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Matthew Henry's Commentary – Verse 1
Verse 1

This verse is a prayer for the king, even the king’s son.

I. We may apply it to Solomon: Give him thy judgments, O God! and thy righteousness; make him a man, a king; make him a good man, a good king. 1. It is the prayer of a father for his child, a dying blessing, such as the patriarchs bequeathed to their children. The best thing we can ask of God for our children is that God will give them wisdom and grace to know and do their duty; that is better than gold. Solomon learned to pray for himself as his father had prayed for him, not that God would give him riches and honour, but a wise and understanding heart. It was a comfort to David that his own son was to be his successor, but more so that he was likely to be both judicious and righteous. David had given him a good education (Prov. 4:3), had taught him good judgment and righteous, yet that would not do unless God gave him his judgments. Parents cannot give grace to their children, but may by prayer bring them to the God of grace, and shall not seek him in vain, for their prayer shall either be answered or it shall return with comfort into their own bosom. 2. It is the prayer of a king for his successor. David had executed judgment and justice during his reign, and now he prays that his son might do so too. Such a concern as this we should have for posterity, desiring and endeavouring that those who come after us may do God more and better service in their day than we have done in ours. Those have little love either to God or man, and are of a very narrow selfish spirit, who care not what becomes of the world and the church when they are gone. 3. It is the prayer of subjects for their king. It should seem, David penned this psalm for the use of the people, that they, in singing, might pray for Solomon. Those who would live quiet and peaceable lives must pray for kings and all in authority, that God would give them his judgments and righteousness.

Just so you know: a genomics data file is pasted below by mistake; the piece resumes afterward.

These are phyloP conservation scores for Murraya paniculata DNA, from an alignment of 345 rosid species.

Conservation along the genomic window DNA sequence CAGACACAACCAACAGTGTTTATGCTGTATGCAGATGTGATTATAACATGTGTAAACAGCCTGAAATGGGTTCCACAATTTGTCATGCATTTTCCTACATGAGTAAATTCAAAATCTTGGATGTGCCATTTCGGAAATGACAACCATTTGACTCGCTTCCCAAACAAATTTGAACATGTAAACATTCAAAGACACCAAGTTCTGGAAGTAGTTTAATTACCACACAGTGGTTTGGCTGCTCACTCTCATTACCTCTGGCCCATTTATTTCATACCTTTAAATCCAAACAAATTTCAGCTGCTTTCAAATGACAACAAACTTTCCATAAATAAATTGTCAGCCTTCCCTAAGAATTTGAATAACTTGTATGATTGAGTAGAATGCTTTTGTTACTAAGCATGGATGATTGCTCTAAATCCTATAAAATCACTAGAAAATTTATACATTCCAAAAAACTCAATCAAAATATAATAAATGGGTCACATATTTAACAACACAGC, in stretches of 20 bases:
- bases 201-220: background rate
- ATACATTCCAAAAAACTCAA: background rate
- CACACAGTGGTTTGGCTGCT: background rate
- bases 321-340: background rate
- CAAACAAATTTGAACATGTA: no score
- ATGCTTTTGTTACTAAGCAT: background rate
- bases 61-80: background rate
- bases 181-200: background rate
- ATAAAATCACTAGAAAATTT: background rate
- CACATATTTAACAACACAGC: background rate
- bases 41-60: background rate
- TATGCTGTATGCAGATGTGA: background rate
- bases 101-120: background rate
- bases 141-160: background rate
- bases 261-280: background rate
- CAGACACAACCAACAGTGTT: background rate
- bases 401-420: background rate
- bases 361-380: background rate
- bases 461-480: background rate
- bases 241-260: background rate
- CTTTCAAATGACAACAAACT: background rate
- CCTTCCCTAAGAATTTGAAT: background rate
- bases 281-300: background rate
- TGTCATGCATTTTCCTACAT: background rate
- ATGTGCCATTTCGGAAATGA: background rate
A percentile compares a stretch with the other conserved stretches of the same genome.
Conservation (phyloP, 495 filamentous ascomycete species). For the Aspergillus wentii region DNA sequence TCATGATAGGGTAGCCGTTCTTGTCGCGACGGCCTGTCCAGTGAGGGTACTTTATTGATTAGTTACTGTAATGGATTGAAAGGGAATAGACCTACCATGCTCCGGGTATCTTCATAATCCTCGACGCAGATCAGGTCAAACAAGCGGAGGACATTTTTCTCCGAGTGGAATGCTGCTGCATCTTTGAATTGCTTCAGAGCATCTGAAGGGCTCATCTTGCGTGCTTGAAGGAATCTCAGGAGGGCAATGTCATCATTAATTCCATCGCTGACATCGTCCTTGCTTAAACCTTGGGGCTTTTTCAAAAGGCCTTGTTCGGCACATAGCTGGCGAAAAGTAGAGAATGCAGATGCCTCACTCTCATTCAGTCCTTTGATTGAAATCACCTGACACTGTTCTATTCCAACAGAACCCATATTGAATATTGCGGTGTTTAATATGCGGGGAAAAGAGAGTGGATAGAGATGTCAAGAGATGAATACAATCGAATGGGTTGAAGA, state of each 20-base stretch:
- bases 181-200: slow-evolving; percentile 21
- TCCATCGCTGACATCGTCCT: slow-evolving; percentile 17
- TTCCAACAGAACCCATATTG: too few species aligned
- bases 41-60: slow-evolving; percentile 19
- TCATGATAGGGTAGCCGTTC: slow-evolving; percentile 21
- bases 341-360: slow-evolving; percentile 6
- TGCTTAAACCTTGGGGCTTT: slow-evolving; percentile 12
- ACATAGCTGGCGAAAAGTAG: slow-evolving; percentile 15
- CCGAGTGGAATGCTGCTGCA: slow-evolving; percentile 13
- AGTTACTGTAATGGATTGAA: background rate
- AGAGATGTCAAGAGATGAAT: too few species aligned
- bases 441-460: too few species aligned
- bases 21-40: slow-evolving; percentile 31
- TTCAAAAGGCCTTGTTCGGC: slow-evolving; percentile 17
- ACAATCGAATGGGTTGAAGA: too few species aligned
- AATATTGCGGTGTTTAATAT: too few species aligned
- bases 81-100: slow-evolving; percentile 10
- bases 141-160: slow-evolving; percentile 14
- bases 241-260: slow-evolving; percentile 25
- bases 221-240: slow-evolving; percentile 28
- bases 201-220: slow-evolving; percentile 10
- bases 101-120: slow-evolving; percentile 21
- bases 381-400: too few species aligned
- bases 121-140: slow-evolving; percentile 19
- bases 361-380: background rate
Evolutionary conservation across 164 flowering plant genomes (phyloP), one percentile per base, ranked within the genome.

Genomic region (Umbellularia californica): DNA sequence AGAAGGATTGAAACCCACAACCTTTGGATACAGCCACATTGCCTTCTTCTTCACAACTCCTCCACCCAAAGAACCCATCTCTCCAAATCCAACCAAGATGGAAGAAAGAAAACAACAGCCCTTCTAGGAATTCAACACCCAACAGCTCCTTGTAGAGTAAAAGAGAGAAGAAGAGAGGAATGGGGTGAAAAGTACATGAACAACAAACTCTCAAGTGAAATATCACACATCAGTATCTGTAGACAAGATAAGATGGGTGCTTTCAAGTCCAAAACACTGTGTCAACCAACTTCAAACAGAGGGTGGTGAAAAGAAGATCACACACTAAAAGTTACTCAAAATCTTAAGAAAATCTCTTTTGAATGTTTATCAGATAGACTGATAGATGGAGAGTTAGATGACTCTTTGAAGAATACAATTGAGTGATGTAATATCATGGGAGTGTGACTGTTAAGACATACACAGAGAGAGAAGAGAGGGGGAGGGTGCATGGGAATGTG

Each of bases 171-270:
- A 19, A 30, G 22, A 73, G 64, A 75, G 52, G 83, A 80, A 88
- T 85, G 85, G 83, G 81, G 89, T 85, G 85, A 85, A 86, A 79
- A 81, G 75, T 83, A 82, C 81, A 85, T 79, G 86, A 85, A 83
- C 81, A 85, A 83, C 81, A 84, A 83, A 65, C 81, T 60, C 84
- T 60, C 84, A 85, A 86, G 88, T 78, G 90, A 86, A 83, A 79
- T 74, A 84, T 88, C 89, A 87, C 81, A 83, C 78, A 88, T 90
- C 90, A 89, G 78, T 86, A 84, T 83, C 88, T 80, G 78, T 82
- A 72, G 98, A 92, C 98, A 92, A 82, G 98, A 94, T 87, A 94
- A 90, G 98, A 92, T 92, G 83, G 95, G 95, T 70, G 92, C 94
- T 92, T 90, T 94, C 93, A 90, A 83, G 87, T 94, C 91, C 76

II. We may apply it to Christ; not that he who intercedes for us needs us to intercede for him; but, 1. It is a prayer of the Old-Testament church for sending the Messiah, as the church’s King, King on the holy hill of Zion, of whom the King of kings had said, Thou art my Son, Ps. 2:6, 7. “Hasten his coming to whom all judgment is committed;” and we must thus hasten the second coming of Christ, when he shall judge the world in righteousness. 2. It is an expression of the satisfaction which all true believers take in the authority which the Lord Jesus has received from the Father: “Let him have all power both in heaven and earth, and be the Lord our righteousness; let him be the great trustee of divine grace for all that are his; give it to him, that he may give it to us.”